- Case report
- Open Access
Giant lipoma of the adrenal gland: a case report
Journal of Medical Case Reportsvolume 5, Article number: 78 (2011)
Lipoma of the adrenal gland is rare with a reported incidence of between 2% to 4%. Improved imaging techniques have helped in the diagnosis of these lesions.
We report an incidentally detected giant adrenal lipoma in a 43-year-old Asian man with a six year history of hypertension. He had a myocardial infarction one year earlier, for which he was taking an antiplatelet agent in addition to antihypertensive medication.
The tumor was detected by computed tomography and magnetic resonance imaging, and was a large, well-defined, altered signal intensity lesion 12 cm in size in the right suprarenal region. The tumor was resected laparoscopically and sent for histopathologic evaluation. It measured 15 cm × 11.5 cm × 6.5 cm on gross examination, weighed 810 g and had a homogenous yellow cut surface. The postoperative course was smooth. Microscopy revealed mature adipose tissue with myxoid degeneration. Over the course of a four month follow-up the patient recovered.
Giant lipoma of the adrenal gland, a benign tumor, is rare compared with myelolipoma. Improved radiologic modalities have led to increased reporting of these benign tumors. Laparoscopic removal of the tumor has helped in early recovery and in reinstating patients to normal lives.
Lipomatous tumors of the adrenal gland are rare. Improved diagnostic modalities, including high-resolution ultrasonography, computed tomography (CT) and magnetic resonance imaging (MRI), have led to increased reporting and management of such tumors. We report one such case of an incidentally detected adrenal lipoma.
A 43-year-old Asian man was incidentally detected to have a loose, well-defined, homogenously enhancing soft tissue density lesion in the right adrenal gland. This lesion was found while the patient was undergoing investigations for hypertension of six years' duration being controlled with α- and β-blockers and a diuretic. The patient had a history of myocardial infarction nine earlier for which he underwent coronary angioplasty and he was taking an antiplatelet agent.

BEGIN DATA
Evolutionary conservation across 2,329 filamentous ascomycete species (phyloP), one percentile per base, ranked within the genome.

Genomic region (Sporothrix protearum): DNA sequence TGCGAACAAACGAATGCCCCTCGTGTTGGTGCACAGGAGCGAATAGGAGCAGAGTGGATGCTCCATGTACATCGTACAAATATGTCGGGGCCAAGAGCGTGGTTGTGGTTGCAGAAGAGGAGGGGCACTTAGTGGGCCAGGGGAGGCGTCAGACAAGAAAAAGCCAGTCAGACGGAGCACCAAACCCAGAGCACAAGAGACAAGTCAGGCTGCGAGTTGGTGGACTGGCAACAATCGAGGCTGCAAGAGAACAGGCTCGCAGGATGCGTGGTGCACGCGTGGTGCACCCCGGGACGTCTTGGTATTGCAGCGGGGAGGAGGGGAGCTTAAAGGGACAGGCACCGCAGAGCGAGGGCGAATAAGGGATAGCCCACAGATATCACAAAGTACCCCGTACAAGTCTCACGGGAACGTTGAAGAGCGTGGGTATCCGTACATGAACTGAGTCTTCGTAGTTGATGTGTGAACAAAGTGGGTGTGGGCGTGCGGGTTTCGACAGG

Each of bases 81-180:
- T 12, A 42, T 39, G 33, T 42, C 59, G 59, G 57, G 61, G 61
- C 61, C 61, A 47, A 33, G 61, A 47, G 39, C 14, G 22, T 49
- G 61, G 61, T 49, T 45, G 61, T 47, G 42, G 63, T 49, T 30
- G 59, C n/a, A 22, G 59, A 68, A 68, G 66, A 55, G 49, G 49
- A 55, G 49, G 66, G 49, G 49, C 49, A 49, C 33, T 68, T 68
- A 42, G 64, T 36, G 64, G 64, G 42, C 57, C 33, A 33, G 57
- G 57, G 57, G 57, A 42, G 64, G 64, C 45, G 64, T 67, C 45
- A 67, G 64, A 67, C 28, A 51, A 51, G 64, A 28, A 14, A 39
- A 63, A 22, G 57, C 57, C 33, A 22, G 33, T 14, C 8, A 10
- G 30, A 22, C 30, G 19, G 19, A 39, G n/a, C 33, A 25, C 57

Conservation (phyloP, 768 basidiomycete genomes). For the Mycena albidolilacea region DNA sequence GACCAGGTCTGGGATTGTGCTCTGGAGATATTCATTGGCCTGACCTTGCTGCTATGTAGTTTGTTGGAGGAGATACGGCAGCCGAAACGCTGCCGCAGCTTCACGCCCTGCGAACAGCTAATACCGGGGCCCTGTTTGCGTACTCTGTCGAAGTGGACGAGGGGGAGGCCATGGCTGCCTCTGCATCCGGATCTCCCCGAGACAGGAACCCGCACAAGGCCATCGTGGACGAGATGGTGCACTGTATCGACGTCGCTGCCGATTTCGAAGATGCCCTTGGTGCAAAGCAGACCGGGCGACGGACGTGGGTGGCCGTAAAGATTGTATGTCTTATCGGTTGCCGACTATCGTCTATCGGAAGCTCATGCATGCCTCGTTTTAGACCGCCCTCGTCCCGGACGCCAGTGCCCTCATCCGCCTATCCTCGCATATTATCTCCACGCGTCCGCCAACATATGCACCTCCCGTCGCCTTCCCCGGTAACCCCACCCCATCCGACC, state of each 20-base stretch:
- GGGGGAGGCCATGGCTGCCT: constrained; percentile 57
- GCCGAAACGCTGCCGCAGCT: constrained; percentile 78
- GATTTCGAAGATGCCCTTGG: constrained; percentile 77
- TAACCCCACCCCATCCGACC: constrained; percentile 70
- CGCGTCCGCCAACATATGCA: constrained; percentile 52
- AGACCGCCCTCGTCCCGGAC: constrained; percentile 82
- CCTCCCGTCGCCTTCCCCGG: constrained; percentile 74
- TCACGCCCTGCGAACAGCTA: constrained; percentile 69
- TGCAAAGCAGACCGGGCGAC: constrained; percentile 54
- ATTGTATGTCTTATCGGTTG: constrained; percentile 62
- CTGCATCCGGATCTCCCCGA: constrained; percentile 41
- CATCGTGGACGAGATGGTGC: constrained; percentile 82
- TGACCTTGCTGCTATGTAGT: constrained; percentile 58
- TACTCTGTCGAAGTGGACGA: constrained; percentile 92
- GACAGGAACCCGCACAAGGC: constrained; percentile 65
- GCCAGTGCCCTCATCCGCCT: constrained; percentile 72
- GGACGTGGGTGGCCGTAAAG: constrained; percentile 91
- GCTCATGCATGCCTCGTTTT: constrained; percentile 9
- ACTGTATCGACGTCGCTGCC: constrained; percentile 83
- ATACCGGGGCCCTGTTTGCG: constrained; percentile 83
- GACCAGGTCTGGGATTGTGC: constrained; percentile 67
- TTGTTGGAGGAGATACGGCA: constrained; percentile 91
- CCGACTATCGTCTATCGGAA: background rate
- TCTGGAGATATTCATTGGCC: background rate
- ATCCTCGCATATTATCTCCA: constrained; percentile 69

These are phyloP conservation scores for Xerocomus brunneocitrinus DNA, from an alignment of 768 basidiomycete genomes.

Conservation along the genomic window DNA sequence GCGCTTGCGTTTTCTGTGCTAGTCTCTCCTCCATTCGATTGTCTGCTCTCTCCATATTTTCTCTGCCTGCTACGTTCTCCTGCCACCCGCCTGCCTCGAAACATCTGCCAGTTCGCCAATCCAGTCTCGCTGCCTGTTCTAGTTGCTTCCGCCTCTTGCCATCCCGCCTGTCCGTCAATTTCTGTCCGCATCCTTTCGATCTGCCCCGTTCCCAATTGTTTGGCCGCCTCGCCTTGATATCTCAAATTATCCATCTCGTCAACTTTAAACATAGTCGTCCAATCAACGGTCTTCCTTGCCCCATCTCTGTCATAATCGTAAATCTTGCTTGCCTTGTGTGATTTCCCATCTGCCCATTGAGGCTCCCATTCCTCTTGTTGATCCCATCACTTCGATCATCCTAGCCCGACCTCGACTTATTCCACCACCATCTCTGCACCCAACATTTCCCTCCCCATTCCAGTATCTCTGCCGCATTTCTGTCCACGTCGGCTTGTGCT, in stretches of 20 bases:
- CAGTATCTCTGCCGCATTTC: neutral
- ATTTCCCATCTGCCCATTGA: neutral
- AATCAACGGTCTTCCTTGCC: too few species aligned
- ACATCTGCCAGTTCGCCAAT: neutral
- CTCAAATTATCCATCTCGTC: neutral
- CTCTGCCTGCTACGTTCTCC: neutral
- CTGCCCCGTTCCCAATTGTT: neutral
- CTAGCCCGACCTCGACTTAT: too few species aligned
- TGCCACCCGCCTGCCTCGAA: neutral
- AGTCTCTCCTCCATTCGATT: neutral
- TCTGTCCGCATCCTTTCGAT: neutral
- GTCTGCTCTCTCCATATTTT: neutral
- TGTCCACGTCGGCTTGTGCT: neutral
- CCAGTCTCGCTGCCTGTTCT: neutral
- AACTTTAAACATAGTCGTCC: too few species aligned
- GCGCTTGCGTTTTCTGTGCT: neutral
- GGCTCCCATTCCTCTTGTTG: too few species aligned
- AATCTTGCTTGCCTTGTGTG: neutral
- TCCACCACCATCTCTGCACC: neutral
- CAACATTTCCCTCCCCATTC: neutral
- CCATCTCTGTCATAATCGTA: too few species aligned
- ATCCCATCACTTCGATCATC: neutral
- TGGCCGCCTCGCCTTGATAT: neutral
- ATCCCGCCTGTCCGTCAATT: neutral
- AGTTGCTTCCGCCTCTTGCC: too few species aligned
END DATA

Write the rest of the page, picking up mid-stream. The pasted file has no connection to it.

During this admission, he had undergone ultrasonography of the abdomen, which revealed an adrenal mass. No other significant history or findings were noted.
On examination, the patient's blood pressure was 150/90 mm Hg. A chest radiograph revealed prominent vascular markings in bilateral lung fields with cardiomegaly. MRI suggested adrenal myolipoma with a large, well-defined, altered signal intensity lesion in the right suprarenal region measuring 119 × 105 mm in size. Other organs were unremarkable. No lymph node enlargement was noted. CT scan revealed a large, well-defined, soft tissue density lesion with intrinsic fat density areas in the right adrenal region measuring 116 × 100 mm in size (Figure 1). On laboratory investigations, the patient's random blood sugar was 82.6 mg/dL and his renal and liver functions and electrolytes were within normal range. The patient's hemoglobin was 10.6 g/dL, and counts were within normal range and were nonreactive to HIV, hepatitis B surface antigen and hepatitis C virus on enzyme-linked immunosorbent assay. Urine analysis and microscopic findings were unremarkable. His 24-hour urinary vanillylmandelic acid level was 4.7 mg (reference range, 2-8 mg/24 h). The patient was subjected to transperitoneal laparoscopic adrenalectomy. On gross examination, a well-encapsulated tumor mass weighing 810 g measured 15 × 11.5 × 6.5 cm in size (Figure 2A). The external surface was smooth and grey-yellow colored, and the adjacent adrenal gland measuring 6 × 1.5 × 0.5 cm in size was unremarkable. The cut surface was homogenous, yellow and fatty with myxomatous areas or a jelly-like appearance and soft to firm in consistency. Microscopy revealed a well-encapsulated tumor composed of mature adipose tissue with myxoid degenerative changes and normal adrenal parenchyma (Figure 2B).